Prehistoric folk music 

Birds of America play econo

Birds of America play econo
Five years ago, Nat Russell quit his job at Luna Music and moved to Berkeley, Calif., to pursue his graphic-design career as an artist-in-residence.
Birds of America will play the Big Car Gallery in the Murphy Arts Center on Friday.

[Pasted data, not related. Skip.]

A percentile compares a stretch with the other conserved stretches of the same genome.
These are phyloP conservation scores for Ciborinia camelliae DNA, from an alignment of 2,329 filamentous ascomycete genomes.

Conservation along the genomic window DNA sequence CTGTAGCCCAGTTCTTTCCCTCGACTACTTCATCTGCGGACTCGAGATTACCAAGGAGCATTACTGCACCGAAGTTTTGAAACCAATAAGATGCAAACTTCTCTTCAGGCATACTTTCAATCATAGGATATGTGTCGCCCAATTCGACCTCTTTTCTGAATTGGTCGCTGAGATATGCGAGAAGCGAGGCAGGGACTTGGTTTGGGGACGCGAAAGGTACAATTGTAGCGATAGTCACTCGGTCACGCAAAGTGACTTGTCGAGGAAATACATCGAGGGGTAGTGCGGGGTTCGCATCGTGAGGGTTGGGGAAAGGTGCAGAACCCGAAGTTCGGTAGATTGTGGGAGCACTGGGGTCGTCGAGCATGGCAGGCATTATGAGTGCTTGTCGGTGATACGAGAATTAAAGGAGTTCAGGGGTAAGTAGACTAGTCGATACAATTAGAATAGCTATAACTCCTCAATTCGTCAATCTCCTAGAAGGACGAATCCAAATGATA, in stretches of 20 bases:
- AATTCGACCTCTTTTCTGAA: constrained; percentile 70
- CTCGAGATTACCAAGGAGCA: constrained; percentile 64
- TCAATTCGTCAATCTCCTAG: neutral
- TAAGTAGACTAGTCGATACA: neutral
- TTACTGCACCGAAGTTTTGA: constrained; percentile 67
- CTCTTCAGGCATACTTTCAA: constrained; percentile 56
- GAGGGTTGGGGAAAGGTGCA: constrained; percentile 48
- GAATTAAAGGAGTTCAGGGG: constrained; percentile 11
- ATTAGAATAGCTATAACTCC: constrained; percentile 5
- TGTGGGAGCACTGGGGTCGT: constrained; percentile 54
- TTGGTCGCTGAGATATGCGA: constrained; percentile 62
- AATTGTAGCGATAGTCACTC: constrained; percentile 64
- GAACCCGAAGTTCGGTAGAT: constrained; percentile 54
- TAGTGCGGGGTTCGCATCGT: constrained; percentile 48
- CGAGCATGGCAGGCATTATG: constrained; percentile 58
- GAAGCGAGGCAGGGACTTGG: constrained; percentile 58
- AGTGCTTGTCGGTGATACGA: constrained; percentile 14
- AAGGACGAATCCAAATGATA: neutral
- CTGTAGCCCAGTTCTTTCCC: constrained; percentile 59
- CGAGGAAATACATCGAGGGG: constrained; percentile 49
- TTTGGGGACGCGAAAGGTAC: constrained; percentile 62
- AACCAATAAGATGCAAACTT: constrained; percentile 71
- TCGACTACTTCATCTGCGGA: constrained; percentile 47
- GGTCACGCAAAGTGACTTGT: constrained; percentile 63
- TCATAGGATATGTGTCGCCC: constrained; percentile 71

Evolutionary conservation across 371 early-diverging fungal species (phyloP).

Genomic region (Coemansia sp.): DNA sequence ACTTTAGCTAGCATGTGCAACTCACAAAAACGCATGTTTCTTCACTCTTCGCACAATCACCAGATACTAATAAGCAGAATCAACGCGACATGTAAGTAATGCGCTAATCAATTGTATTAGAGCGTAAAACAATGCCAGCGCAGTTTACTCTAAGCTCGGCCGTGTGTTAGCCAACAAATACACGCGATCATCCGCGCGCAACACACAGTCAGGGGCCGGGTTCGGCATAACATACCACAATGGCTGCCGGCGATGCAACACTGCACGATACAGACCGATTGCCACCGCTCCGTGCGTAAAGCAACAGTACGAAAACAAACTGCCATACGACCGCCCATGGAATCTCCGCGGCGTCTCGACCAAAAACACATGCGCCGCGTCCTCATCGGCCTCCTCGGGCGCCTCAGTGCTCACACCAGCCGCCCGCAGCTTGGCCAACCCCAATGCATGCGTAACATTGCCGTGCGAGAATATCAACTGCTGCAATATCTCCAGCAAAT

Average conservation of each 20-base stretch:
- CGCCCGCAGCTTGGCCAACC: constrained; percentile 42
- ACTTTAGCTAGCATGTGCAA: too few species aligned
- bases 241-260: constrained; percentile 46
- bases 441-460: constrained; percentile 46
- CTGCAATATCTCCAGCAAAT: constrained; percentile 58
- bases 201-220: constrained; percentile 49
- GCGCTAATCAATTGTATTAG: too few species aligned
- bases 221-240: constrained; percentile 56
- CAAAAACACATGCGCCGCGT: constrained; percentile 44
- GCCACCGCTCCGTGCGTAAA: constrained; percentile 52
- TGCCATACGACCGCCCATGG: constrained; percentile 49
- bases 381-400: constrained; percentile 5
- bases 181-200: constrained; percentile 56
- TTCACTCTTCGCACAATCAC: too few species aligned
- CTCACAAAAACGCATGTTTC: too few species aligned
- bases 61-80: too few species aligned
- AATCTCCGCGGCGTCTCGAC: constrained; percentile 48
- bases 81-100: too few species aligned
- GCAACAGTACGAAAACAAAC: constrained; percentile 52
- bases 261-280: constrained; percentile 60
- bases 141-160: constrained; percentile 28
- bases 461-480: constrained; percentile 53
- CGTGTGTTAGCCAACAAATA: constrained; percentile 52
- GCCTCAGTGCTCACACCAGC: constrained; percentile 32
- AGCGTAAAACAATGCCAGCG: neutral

This week, he's returning to town as the creative force behind the band Birds of America, an avant-folk troupe whose music emanates a homemade, meditative feel and which has gotten national praise. Although he'd played with bands in Muncie and was briefly a member of Bloomington's Impossible Shapes, it was his art, not his music that was his focus when he got to California. "When you move, you can only take so many things," Russell said in a recent phone interview. "And I brought a guitar that my dad had given me. I was living in an attic apartment and ended up making four-track recordings all the time." While working at a record store in California, a coworker released a lathe-cut 7-inch record of Russell's music. It whetted his appetite for more. He set up a four-track in his apartment and began creating music with his roommate, SamFlax Kleener. "The record is a testament of staying up late and talking and pressing the record button every now and then. Then it became something else," he said. "Every night, we'd sit down to record and we'd make food. We'd sit and make food and talk about what was going on in the world, and in our lives and our friends' lives," he said. "About two hours later, we'd say that we needed to record. We were staying in this old Victorian home with these 12-foot ceilings. We'd turn off the lights and play and press the record button with our foot." Full of whimsy and exuberance, Birds of America's music is hard to classify. "When we played Chicago, someone wrote that we played 'catatonic folk.' When you play guitar and sing, it's so hard to explain to people what you sound like. Another time, a friend came up to me and said our stuff was 'prehistoric.' I really dug that description too. But I think the way to describe our music is stripped-down, prehistoric folk." On tour, they're expanding a bit, adding electric guitar and a Casio keyboard, but it's still minimalistic. Birds of America is all about extremely complex simplicity, and it's hard not to get caught up in their enthusiasm. On their new disc, Current Carry, they experiment with a variety of sonic textures, including a gently-rumbling Rhodes electric piano, bass and a periodic horn burst or two. Songs seem to magically create themselves and then slowly dissolve. It's challenging and entertaining and quite unlike most music produced these days. "It's basically about the voice and the gurgling and rumbling sounds underneath it," Russell said. The result is a delight for low-fi aficionados. They've been compared to The Microphone, Skip Spence and even Paul McCartney's early, self-recorded, solo work. Having lived both in Indianapolis and California, Russell said there isn't much difference in the way bands build audiences and a creative scene develops. "It's almost the same all over. I think that there are just more people in the Bay Area," he said. "Sometimes, I play a show and it's just me and a couple of friends, you know? But I feel like there is a good community of musicians who stick together and play shows together. I think I only played one show in Indianapolis when I was there, probably because I was too nervous or wasn't good enough. "But a lot of my best musical experiences happened in Indianapolis," he said. "I saw so many great house shows and a couple times I saw people just set up amps in the park near Circle Centre. The important thing to remember is to keep working. If you can't fill up Radio Radio, try and play a house party. I think it's more about having creative friends and not giving up." For more information on Birds of America, visit their Web site at www.thisishowwedo.com/birds/.

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